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Ebola funding surge hides falling investment in other neglected diseases

This article has been updated

Global research funds for these illnesses are at their lowest levels for a decade, when cash for West Africa epidemic is excluded.

Ebola vaccine development attracted more than 60% of funding for the disease in 2015. Credit: John Moore/Getty Images

Global funding for research on neglected diseases — which include tuberculosis, HIV/AIDS and malaria — is at its lowest level since 2007, according to the annual G-FINDER investment report by Policy Cures Research, a health-policy analysis firm in Sydney, Australia. But that total — just over US$3 billion for 2015, the latest year for which figures are available — does not include a rapid burst of funding for research into Ebola to tackle the outbreak in West Africa. Investments in Ebola and other African viral haemorrhagic fevers shot up to $631 million in 2015 — more than was spent on any other neglected disease except HIV/AIDS (see 'Two sides of the same coin'). Almost two-thirds of funds invested in Ebola was spent on developing preventive vaccines, and more than one-third of funding came from industry. That is an unusually high proportion, notes Nick Chapman, executive director of Policy Cures Research.

Credit: Source: Policy Cures/G-FINDER 2016

The firm decided to count the Ebola investments separately from the bulk of neglected-disease funding, because of their distorting effect on the underlying figures. “At the same time that we’re seeing this huge explosion in Ebola funding, governments are letting funding slide for neglected diseases,” Chapman says.

Public funding falls

The G-FINDER analysis, or Global Funding of Innovation for Neglected Diseases, tracks public, private and philanthropic investment into illnesses that disproportionately affect people in developing countries, and that don't have enough of a commercial market to attract much private research and development (R&D).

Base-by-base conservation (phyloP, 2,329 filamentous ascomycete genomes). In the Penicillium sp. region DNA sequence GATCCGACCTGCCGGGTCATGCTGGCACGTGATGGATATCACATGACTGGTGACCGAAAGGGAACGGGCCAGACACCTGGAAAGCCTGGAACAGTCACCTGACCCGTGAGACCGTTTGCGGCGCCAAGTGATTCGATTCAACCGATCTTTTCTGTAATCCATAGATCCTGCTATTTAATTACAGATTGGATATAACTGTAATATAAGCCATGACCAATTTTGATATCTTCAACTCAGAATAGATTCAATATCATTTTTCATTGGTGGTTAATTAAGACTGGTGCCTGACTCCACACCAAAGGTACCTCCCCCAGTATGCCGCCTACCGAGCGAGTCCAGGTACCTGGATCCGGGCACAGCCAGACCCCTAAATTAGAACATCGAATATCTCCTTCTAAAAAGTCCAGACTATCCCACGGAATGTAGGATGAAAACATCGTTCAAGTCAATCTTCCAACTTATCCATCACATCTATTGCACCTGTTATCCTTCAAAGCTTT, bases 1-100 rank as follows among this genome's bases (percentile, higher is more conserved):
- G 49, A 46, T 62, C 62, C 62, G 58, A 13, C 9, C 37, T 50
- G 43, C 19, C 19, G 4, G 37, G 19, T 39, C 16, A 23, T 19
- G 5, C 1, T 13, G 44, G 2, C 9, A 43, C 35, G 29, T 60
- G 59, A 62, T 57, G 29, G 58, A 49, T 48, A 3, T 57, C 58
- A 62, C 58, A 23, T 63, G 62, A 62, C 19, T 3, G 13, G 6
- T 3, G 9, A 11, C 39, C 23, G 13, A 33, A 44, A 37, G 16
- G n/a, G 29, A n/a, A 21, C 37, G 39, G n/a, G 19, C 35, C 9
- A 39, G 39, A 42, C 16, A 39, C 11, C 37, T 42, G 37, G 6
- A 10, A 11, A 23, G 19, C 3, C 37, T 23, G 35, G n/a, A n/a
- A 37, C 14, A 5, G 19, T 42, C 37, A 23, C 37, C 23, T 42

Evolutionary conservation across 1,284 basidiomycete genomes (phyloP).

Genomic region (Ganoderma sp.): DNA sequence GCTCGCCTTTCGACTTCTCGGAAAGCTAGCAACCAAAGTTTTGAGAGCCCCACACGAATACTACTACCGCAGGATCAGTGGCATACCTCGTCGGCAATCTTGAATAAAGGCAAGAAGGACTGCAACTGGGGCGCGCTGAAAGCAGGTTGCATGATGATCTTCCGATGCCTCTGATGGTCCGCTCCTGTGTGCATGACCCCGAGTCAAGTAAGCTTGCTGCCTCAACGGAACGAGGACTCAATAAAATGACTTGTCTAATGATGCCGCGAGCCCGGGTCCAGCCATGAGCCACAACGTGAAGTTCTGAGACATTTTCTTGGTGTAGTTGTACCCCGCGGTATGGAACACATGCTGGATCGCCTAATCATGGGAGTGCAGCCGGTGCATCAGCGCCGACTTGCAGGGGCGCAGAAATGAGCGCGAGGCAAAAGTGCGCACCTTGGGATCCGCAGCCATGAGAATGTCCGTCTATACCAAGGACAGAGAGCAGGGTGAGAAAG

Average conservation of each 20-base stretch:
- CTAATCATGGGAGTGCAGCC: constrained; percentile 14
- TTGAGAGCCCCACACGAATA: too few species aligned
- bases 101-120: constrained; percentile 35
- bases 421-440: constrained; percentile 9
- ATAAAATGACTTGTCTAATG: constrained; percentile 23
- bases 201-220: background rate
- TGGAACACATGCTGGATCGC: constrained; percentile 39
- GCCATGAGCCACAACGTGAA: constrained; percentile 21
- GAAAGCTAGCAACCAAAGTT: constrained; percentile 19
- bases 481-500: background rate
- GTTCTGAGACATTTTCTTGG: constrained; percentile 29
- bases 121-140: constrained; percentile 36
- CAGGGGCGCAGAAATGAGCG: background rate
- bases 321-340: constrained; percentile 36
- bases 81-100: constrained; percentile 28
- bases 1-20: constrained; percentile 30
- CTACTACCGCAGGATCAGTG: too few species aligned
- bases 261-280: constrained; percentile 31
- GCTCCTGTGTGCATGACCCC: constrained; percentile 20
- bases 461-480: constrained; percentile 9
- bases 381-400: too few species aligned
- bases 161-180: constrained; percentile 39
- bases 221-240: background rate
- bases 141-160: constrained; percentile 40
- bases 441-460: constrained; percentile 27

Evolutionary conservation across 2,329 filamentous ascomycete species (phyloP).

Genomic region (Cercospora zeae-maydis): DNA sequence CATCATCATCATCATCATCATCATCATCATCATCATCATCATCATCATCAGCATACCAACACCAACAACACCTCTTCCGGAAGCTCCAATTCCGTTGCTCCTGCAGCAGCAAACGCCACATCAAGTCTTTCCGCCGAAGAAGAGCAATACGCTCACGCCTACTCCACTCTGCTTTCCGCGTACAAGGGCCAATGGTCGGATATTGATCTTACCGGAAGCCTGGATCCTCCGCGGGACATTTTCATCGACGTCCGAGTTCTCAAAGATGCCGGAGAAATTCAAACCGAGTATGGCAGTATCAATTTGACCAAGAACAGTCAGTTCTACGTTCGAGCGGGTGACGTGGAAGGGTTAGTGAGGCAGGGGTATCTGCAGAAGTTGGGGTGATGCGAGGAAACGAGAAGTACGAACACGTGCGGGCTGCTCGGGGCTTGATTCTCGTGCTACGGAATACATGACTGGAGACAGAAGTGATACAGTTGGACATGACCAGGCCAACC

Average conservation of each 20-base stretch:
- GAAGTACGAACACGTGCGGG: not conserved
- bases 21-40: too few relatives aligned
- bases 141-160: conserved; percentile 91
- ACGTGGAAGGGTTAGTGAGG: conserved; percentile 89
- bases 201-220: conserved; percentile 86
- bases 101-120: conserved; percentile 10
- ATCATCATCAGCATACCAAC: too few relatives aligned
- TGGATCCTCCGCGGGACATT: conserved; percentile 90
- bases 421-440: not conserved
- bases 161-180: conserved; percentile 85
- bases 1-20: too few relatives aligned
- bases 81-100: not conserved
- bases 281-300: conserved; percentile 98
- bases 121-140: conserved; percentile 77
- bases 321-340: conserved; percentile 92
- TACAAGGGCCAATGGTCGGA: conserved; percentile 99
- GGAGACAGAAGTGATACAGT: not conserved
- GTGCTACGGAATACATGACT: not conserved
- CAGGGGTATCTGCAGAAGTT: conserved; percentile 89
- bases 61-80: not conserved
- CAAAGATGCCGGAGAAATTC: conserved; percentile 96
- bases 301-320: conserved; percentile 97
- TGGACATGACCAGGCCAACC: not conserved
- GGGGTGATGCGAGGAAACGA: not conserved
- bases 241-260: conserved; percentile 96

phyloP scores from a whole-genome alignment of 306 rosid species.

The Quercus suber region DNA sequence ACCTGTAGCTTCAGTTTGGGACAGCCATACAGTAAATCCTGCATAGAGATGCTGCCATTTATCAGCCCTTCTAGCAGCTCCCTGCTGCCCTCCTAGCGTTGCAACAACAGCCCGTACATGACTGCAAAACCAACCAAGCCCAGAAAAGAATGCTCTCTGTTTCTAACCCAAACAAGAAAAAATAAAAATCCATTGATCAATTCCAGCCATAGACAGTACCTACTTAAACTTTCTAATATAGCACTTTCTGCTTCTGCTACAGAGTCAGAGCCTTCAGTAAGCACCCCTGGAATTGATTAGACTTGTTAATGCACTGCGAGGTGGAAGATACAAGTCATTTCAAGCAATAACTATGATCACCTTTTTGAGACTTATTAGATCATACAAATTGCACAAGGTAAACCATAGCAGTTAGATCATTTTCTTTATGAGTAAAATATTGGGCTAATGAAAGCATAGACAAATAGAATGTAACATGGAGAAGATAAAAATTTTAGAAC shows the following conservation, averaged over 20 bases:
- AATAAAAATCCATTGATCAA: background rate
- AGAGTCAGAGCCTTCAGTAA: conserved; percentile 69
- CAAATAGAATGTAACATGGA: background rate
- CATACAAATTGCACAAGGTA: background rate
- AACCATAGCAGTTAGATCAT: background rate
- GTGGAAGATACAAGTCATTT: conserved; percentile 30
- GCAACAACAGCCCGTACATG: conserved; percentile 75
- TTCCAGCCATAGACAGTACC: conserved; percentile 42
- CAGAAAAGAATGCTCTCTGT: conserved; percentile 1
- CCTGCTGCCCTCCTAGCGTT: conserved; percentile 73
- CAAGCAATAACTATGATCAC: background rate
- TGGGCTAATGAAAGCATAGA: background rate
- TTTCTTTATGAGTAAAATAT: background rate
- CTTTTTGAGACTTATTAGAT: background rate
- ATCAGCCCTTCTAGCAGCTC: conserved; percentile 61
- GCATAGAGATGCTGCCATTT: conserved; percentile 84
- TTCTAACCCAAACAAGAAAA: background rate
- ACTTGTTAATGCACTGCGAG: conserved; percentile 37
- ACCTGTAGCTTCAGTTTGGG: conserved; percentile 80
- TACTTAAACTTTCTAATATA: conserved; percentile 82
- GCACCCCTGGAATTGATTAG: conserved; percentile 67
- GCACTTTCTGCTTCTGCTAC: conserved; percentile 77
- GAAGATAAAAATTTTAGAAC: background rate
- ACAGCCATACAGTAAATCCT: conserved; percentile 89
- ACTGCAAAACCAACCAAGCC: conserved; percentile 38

The steady drop in cash for diseases other than Ebola, the report finds, is caused almost entirely by a fall in public funds from high-income countries, such as the United States.

These countries accounted for 97% of the $1.9 billion in public funds for R&D in 2015. Much of the US money was delivered through grants from the country’s National Institutes of Health, meaning that neglected disease R&D is vulnerable to funding changes at the agency.

Philanthropic funding also fell slightly. It comes from two main donors — the Wellcome Trust in London and the Bill & Melinda Gates Foundation in Seattle, Washington, which together accounted for $610 million out of $645 million in public funds in 2015. The Wellcome Trust cut its investment by $27 million — or 22% — from 2014 to 2015; its funding for neglected diseases has fallen by 33% since 2012.

Change history

  • 17 February 2017

    The story originally said that the G-FINDER analysis was carried out by Policy Cures. In fact, it is now carried out by Policy Cures Research.

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Additional reporting by Richard van Noorden and Nisha Gaind.

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Policy Cures Research: G-FINDER report

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Ross, E. Ebola funding surge hides falling investment in other neglected diseases. Nature (2017). https://doi.org/10.1038/nature.2017.21505

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